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From the research I've found on many websites, this trinket is an antique Chinese ink stamp/seal. It's included with what looks to be a writing utensil. The attached writing utensil is all the same metal and all solid. The stamp is about 2 inches wide (utensil included) and about 1 and a half inches high. It feels heavy in weight. My assumption of metal is brass, copper, or bronze. It has little to no damage or erosion, just some smudges. It has the English letters "CHIN", which I'm assuming meant to be "China" writen on the side of it and lastly the very bottom has Chinese writing.

enter image description here

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  • Is this the original photo, or is it mirrored?
    – dROOOze
    Dec 30, 2021 at 13:23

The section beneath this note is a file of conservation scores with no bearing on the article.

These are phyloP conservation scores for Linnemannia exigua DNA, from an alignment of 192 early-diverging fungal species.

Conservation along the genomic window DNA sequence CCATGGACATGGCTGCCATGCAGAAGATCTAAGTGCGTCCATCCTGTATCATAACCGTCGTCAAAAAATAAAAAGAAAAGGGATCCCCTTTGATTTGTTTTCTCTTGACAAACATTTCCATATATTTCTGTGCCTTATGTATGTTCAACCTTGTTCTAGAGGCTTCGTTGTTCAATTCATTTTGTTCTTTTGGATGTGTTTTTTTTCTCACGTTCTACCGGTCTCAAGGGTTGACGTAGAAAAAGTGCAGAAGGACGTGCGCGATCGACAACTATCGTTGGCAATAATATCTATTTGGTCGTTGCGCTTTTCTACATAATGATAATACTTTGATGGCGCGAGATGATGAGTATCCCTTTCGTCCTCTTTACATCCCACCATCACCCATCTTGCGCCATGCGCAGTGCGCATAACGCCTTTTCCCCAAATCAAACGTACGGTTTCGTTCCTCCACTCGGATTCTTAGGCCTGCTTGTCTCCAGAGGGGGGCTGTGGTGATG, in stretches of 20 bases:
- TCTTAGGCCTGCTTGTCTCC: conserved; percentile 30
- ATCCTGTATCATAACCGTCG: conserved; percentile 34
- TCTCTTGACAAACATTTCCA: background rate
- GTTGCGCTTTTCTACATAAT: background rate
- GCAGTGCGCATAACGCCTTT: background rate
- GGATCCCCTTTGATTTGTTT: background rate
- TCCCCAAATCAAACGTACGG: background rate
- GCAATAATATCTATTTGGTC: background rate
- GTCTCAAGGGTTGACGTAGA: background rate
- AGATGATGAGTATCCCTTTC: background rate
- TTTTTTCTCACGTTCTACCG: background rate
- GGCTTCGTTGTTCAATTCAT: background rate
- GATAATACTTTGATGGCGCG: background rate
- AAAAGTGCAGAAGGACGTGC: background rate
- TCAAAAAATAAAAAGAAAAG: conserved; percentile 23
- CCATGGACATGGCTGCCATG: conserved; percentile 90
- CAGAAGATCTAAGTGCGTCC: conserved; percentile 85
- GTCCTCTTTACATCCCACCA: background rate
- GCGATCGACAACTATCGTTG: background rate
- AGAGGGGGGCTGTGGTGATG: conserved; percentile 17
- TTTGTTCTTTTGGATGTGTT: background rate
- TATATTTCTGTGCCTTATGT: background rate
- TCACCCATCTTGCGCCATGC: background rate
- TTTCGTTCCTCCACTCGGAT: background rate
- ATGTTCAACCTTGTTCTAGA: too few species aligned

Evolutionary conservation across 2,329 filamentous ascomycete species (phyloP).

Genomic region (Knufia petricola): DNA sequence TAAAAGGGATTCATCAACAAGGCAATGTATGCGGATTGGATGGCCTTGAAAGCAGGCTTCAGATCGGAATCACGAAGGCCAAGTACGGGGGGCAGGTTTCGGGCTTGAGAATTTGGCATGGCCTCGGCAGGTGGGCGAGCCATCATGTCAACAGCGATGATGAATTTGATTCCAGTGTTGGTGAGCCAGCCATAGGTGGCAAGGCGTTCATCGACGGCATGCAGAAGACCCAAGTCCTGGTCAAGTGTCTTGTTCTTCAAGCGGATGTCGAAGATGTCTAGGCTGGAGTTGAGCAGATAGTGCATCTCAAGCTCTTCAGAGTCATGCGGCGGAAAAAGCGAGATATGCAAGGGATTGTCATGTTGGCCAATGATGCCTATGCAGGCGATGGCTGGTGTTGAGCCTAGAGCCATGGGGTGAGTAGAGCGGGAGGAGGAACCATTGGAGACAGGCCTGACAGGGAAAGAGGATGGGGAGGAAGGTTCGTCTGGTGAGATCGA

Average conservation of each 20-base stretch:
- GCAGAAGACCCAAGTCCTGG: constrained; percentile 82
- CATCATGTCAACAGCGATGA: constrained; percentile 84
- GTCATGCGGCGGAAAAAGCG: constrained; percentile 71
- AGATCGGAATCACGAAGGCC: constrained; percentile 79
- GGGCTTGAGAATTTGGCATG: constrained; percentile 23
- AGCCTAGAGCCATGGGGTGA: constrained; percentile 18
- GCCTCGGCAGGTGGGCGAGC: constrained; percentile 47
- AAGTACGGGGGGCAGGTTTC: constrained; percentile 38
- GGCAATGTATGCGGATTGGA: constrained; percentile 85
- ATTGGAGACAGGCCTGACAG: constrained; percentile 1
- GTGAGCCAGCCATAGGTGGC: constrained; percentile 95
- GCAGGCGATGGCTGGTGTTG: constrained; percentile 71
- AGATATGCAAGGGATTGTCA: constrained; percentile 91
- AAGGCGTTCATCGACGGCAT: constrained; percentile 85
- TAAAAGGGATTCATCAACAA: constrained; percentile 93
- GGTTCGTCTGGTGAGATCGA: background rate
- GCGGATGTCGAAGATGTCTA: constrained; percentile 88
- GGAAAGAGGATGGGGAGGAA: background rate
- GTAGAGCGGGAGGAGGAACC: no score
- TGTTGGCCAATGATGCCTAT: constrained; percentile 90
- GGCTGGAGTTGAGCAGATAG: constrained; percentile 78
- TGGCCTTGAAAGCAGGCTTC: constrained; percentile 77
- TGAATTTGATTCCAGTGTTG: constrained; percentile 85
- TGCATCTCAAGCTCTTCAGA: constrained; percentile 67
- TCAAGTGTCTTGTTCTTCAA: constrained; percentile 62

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Hey I've just consulted a friend. The stamp has 2 characters on it: 周寿, pronounced as zhōu shòu (modern Pinyin), or chou shou (Wade-Giles romanization). The characters are mirrored, so I made this image. Note that in Chinese seal cutting, the reading order is generally from right to left:

The two characters

Obviously this is not a Chinese word, so must be the name of a person. Also this piece is slightly flawed, because the bottom part of the character 周 is wrongly inscribed.

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  • 上面的回答讲的非常有道理,但是我认为这个"周"字是因为是篆体才这样写的,而不是写错了。 translate The above answer is very reasonable, but I think the word "周" is written in this way because it is a seal script, rather than a mistake.
    – user31835
    May 28 at 17:54

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